Saturday morning, out in the sunshine and look at this. A beautifully-maintained and thoroughly original LHD Ford Thunderbird (well, maybe except for the wheels).

A few words with the proud owner and he revealed he's been working on it for four years, and on the weekends it's his machine of choice. His escape from reality, to fun and enjoyment.

Climbing aboard, he swept out of the parking lot with such a look of pure pleasure and pride on his face, frankly, it made me feel good too.

Sadly, this is not a feeling I think many milleniels would enjoy. It's their loss.

John Crawford

Thursday, June 4, 2020


Gordon Sutherland
Gordon Sutherland’s family owned Aston Martin between 1933 and 1947.

When British automotive writer Andrew English met him, aged 88, in 1996 he joked that “while saving Aston Martin was a reoccurring chore for all its owners, making money was optional”.

The latest CEO to pack his office belongings into a cardboard box and leave by the back door is Dr. Andy Palmer. It was huge contrast to the day Aston Martin's IPO mesmerized the London Stock Exchange, when Andy Palmer and the key shareholders were cock-a-hoop.

As I said previously, shares launched at  AUD$35 each - today they're worth AUD65 cents. A drop of 98% - so some things had to go, and it was Palmer, his expense account, and his Aston Martin company car.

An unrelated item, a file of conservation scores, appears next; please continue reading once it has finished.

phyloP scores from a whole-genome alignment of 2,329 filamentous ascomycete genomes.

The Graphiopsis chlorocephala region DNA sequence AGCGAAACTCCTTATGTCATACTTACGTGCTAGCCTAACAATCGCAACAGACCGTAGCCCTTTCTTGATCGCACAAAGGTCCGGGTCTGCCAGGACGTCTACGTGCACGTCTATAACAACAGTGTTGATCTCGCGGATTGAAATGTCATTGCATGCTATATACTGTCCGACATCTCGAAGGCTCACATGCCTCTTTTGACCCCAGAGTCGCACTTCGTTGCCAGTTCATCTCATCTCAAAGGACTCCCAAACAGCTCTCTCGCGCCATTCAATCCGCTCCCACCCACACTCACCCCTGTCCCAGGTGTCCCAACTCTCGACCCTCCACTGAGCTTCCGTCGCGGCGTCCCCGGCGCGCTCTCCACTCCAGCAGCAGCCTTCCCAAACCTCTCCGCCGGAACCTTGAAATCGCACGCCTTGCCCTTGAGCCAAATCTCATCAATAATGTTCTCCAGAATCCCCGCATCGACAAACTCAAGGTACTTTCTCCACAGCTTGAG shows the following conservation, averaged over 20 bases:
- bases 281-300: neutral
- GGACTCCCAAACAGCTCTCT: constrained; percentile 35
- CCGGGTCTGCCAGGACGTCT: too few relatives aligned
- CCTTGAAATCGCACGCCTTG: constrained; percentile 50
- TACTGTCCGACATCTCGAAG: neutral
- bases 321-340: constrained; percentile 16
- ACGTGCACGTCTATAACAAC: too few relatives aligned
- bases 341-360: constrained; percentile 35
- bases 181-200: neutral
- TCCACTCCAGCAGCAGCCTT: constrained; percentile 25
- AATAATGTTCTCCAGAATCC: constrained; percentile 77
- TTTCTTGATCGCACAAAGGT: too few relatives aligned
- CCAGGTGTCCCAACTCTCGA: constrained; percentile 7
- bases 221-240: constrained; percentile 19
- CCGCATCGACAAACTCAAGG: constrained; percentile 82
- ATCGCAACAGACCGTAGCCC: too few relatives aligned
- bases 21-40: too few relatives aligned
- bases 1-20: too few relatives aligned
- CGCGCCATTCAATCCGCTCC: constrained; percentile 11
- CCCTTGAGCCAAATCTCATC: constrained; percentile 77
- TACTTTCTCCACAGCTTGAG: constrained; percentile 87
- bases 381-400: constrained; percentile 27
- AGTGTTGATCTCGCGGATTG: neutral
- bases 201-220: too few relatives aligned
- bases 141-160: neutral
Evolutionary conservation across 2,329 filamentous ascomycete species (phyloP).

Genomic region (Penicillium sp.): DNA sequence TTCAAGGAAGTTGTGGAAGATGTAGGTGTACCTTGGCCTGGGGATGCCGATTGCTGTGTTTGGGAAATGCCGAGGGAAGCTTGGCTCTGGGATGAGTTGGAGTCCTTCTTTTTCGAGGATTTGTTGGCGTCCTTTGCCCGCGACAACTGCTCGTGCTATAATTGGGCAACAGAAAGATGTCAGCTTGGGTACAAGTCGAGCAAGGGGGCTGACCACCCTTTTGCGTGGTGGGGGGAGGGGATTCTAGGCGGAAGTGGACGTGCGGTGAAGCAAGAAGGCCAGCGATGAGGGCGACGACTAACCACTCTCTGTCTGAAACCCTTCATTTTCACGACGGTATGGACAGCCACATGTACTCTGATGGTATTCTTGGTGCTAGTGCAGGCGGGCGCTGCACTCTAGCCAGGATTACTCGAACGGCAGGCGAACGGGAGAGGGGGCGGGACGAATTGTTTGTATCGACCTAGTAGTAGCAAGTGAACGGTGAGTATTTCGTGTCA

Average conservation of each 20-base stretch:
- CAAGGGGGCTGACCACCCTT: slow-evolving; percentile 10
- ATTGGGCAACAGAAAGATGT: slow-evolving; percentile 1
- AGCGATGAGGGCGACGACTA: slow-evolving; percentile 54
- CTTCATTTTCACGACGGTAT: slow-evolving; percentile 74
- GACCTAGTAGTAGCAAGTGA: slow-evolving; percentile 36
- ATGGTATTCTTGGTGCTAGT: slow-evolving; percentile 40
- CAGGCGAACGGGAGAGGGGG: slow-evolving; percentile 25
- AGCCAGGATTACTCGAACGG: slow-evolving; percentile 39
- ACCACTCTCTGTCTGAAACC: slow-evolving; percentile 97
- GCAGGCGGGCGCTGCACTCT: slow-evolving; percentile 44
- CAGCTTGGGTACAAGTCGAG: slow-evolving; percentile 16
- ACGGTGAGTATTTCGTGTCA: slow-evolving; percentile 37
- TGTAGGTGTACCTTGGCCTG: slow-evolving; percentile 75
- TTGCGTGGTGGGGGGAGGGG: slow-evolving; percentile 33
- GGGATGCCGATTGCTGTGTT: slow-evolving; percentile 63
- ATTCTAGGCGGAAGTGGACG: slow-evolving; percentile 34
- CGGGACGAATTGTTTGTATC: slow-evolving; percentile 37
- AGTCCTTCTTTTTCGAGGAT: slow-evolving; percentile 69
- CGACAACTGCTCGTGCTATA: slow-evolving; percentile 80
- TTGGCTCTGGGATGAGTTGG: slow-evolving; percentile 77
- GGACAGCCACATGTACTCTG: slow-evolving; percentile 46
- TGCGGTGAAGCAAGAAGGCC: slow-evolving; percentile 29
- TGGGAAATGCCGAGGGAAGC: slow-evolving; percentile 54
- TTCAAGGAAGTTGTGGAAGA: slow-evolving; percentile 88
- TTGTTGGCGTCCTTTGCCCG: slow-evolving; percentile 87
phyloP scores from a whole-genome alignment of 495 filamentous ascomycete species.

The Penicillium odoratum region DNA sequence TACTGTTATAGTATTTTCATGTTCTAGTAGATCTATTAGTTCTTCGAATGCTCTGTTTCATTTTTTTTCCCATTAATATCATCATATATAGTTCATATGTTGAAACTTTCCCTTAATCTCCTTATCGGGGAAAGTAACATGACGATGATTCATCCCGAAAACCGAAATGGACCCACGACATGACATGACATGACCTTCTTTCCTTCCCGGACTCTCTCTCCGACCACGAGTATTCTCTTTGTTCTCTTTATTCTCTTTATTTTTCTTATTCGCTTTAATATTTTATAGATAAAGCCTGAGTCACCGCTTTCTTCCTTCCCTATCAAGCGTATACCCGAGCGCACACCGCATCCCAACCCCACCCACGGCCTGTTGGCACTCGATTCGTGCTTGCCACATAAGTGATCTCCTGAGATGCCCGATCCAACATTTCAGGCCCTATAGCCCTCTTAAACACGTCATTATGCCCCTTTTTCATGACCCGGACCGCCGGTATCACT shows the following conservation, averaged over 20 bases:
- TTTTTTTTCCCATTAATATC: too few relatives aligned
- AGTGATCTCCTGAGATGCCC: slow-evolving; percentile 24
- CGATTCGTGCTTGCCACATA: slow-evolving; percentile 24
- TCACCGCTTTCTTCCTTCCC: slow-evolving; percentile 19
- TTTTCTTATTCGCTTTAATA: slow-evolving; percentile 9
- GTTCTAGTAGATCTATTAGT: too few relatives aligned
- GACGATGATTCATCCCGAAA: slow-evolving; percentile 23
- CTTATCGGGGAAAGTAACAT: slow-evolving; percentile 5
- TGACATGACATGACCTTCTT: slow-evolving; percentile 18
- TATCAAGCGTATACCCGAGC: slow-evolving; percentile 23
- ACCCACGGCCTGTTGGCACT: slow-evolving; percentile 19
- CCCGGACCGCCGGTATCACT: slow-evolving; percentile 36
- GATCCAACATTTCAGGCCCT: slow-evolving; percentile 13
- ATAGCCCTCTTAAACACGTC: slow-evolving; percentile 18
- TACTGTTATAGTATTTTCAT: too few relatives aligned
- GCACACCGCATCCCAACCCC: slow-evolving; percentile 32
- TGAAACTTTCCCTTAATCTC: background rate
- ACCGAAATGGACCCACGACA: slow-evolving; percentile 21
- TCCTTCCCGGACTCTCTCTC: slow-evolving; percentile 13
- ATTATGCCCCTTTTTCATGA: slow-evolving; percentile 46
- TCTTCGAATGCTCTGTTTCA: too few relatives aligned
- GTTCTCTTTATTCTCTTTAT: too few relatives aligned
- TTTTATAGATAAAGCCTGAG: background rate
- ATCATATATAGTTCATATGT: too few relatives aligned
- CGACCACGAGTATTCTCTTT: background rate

However, for Palmer, at least there was a silver lining as he left the building.

A good friend in the UK who keep close tabs on the car industry reports that Palmer will leave his job with a payout of 15 million pounds!

Not bad, for a failing business with debts up the wazoo, and revenue diving.

There were very few expressions of sketpiscm when Palmer was out on the interview circuit, talking up the company which produced beautiful sports and hypercars, promising a rosy future!

Most would agree, it's galling when someone now looking more like a snake oil salesman profits at the expense of others.

Compare that payout with the outcome for shareholders, and employees.

My friend also pointed out the ridiculous valuation of Aston Martin at the time of the IPO, saying: "How can you value a business that has made an annual profit only twice in 100 years, at a greater market cap than Ferrari?"

Great name, great history, great cars.

What about the road ahead?

John Crawford

Wednesday, June 3, 2020


Nothing like losing money to encourage a shake-up on the top tier of management. Aston Martin shares cost AUD$35 at the IPO, but since then have lost 98% of their value and trade for AUD$0.65!

Tobias (top), Andy (below)
There's a new Chairman, Lawrence Stroll, who allowed incumbent CEO Andy Palmer occupy his own office for a few months, but now, he's headed for 'gardening leave' or, most likely a new job! He's replaced by head of AMG, Tobias Moer.

Now, Mercedes-Benz holds a 5% stake in Aston Martin and supplies the AMG V8 for the Vantage and DB11, but Stroll was at pains to point out this had nothing to do with Tobias coming in as CEO. Yeah, right!

I'm told Mercedes-Benz may be considering taking a bigger share in Aston Martin, and if that's the case it has told Stroll, that Palmer had to go.